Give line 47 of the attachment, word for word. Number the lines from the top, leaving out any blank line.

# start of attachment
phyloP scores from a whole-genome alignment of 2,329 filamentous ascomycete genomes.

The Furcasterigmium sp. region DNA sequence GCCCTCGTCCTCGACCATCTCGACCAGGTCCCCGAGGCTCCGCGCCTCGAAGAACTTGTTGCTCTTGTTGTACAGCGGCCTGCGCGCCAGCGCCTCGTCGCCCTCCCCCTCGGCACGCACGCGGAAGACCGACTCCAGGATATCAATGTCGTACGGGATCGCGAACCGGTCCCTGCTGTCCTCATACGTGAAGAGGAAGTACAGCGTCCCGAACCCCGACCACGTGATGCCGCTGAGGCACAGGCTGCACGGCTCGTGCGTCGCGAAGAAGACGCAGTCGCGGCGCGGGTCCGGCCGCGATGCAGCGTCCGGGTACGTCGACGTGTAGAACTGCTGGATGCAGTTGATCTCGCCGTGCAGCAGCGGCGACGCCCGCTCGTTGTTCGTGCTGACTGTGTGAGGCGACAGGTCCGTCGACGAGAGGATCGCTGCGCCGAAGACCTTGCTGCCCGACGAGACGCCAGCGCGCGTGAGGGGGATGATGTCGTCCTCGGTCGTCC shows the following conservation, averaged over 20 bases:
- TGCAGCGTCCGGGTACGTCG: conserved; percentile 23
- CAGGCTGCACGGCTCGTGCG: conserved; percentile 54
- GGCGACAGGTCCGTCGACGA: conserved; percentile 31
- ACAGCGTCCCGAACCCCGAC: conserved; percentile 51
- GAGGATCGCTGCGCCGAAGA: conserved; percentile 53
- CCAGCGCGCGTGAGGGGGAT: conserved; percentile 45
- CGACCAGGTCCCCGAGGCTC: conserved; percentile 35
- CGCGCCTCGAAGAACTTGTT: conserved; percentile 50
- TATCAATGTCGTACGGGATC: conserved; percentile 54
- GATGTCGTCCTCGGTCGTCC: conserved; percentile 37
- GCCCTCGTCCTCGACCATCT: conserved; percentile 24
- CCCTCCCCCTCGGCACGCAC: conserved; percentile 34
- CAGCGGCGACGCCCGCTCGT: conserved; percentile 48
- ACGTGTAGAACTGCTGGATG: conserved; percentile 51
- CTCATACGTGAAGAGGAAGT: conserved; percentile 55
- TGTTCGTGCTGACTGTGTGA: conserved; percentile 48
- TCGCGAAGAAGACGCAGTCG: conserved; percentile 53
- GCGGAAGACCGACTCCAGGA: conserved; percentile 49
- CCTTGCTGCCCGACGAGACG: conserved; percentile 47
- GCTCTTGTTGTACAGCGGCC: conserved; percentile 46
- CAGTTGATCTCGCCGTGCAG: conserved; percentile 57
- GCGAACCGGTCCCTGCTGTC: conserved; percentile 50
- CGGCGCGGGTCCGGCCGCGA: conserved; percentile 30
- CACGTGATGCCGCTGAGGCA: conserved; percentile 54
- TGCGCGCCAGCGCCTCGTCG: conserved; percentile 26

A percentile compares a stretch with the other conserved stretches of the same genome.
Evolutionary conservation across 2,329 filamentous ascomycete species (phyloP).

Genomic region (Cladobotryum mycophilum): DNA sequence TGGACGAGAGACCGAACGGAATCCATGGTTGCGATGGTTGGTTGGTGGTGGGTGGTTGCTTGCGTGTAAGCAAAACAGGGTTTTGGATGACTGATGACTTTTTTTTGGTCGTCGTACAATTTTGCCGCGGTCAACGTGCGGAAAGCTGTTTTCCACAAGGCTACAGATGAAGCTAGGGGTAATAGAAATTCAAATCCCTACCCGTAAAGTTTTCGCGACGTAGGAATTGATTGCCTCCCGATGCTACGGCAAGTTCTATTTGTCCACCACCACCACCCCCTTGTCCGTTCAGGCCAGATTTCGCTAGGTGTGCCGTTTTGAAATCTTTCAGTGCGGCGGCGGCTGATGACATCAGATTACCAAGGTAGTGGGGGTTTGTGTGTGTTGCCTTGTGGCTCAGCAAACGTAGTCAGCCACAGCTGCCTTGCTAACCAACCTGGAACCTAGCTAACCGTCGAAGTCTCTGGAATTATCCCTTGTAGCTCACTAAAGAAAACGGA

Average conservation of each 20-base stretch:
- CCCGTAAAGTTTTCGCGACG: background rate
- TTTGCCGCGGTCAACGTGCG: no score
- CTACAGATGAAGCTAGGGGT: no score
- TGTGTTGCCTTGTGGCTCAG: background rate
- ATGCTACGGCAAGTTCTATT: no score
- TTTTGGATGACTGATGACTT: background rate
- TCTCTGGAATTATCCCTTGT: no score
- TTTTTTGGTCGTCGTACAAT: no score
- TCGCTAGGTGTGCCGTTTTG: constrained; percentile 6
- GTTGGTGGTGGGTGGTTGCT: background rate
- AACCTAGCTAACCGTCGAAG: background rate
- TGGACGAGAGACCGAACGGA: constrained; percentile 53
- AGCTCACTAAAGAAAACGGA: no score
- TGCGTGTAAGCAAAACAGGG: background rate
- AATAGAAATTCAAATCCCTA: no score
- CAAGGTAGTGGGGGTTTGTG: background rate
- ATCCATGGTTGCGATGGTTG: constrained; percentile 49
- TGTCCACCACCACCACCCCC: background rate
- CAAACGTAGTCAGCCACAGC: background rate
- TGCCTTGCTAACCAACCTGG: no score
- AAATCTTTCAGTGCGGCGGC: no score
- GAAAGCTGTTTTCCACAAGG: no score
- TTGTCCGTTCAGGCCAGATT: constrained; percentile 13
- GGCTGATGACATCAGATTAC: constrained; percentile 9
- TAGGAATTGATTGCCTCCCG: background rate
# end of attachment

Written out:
- CAAGGTAGTGGGGGTTTGTG: background rate